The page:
People hoping to take advantage of a Hong Kong scheme to give away half a million free airline tickets faced hours-long online queues on Wednesday, as the Asian financial hub bids to woo tourists back.

The city last month launched a campaign to reboot its reputation as "Asia's world city", after years of strict pandemic-related travel restrictions and a crackdown on sometimes violent pro-democracy protests.

On Wednesday, Hong Kong became one of the last places in the world to drop its outdoor mask mandate, which city leader John Lee said was a sign that it was "resuming normalcy".

Tourism once comprised nearly five percent of the city's economy, but visitor figures plunged last year to 600,000 -- less than one percent of 2018 levels.

Hong Kong-based carriers Cathay Pacific and Hong Kong Airlines were the first companies to launch the government-backed "Hello, Hong Kong" ticket giveaway, which will roll out over several months.

Social media users complained of long online queues to register, and an AFP reporter encountered wait times of more than two hours on the Cathay Pacific website. More than 55,000 users were waiting to access the offer, according to the reporter.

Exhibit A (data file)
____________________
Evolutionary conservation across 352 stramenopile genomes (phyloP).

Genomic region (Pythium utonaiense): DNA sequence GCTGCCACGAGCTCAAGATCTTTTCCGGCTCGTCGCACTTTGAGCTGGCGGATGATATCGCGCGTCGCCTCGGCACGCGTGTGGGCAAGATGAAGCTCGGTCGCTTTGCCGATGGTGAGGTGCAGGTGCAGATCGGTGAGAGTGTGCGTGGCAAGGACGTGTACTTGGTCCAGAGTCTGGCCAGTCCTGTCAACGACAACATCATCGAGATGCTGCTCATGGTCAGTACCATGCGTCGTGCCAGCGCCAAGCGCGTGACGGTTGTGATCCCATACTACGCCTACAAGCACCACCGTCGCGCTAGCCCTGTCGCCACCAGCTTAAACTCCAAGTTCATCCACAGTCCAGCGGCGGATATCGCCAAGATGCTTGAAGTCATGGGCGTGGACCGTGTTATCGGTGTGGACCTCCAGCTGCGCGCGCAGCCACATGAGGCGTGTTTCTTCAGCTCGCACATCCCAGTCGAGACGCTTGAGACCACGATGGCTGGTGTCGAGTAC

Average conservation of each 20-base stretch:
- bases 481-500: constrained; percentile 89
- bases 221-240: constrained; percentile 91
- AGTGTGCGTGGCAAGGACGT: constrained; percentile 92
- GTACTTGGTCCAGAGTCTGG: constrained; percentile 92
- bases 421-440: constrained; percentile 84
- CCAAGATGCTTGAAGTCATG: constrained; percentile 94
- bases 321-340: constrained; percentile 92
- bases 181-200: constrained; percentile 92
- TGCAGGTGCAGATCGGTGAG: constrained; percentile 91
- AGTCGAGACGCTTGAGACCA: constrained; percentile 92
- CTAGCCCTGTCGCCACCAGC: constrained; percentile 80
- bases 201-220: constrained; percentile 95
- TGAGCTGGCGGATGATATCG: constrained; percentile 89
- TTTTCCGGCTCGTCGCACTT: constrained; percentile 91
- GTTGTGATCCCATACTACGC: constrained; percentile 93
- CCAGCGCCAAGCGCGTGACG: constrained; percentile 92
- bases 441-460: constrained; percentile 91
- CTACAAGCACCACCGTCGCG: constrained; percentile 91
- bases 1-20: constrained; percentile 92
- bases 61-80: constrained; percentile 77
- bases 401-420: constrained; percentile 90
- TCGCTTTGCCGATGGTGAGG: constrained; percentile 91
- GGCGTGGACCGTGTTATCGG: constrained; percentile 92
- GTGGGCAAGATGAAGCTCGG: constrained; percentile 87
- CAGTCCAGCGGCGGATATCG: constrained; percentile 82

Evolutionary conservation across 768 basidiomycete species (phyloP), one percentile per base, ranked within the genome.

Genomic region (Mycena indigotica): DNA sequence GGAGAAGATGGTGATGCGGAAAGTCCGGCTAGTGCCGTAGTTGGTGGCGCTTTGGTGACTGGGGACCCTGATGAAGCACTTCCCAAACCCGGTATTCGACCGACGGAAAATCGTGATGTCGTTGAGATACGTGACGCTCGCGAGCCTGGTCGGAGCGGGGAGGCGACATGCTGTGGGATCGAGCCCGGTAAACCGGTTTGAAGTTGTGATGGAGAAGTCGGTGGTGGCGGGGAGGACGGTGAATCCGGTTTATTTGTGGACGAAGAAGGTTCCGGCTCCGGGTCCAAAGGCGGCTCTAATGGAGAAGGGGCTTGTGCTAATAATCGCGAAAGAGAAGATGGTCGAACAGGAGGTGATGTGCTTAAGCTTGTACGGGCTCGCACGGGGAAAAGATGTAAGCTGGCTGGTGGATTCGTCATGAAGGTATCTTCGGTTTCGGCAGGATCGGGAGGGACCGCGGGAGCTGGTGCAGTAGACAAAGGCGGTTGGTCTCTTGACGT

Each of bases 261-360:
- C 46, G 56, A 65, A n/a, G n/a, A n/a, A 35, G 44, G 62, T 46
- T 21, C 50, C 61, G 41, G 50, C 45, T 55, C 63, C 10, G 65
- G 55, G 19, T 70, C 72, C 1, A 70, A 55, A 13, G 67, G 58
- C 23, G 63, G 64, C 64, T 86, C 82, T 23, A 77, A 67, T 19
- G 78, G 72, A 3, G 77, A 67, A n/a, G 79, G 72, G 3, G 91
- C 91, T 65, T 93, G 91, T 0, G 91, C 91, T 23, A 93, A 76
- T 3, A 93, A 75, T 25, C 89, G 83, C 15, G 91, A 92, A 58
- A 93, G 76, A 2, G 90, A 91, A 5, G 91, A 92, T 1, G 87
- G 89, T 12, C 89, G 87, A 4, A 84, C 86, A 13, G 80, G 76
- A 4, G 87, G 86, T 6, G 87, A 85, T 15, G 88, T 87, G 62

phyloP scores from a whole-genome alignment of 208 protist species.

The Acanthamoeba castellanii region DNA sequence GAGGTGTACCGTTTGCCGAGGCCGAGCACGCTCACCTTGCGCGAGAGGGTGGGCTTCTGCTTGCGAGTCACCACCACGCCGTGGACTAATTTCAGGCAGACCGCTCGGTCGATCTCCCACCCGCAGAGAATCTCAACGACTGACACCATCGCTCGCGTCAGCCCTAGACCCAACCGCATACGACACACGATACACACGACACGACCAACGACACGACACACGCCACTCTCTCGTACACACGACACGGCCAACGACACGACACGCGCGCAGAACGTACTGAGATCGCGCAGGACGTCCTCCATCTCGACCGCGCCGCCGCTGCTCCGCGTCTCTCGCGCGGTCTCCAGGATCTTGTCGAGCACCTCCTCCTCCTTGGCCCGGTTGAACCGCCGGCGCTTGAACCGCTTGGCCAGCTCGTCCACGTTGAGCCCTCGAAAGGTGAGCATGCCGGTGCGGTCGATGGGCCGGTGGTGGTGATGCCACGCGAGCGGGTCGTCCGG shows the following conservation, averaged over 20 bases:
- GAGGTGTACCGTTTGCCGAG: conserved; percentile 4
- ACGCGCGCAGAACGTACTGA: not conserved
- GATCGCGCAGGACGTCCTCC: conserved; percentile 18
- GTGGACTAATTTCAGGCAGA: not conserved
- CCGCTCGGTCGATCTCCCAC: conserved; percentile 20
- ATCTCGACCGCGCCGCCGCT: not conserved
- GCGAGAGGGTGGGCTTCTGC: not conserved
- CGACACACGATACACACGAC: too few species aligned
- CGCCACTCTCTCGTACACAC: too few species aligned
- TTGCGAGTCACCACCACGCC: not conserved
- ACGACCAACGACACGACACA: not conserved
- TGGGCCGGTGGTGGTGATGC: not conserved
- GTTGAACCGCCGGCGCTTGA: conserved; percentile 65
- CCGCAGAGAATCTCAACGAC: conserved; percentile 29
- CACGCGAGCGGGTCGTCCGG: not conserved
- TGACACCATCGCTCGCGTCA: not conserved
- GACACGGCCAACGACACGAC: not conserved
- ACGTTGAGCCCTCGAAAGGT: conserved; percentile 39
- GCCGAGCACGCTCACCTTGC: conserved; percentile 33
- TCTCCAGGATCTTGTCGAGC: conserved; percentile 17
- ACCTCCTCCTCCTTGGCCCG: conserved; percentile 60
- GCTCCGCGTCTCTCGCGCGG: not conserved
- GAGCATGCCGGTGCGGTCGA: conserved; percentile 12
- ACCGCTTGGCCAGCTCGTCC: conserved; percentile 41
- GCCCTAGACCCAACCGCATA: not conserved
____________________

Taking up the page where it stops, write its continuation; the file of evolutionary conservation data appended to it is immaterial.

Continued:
Cathay Pacific said its giveaway of 17,400 round-trip tickets from Thailand to Hong Kong had ended on Wednesday afternoon, despite initially being scheduled to last seven days.

The airline did not immediately respond to an AFP request for comment.

The first stage of the giveaway offered round-trip flights from Southeast Asia. Hong Kong residents will be eligible for a separate campaign for 80,000 tickets to be rolled out in July.

Hong Kong once had one of the globe's busiest and best-connected airports, but travel came to a virtual standstill when the city imposed strict travel restrictions and quarantine requirements as part of China's zero-Covid doctrine.

The restrictions helped the city remain largely virus-free, until a deadly Omicron outbreak at the start of 2022 that killed more than 9,000 people.

The city has now lifted most curbs, but, as of January, around 20 regional Asian airlines were unable to restart services to the city due to labour shortages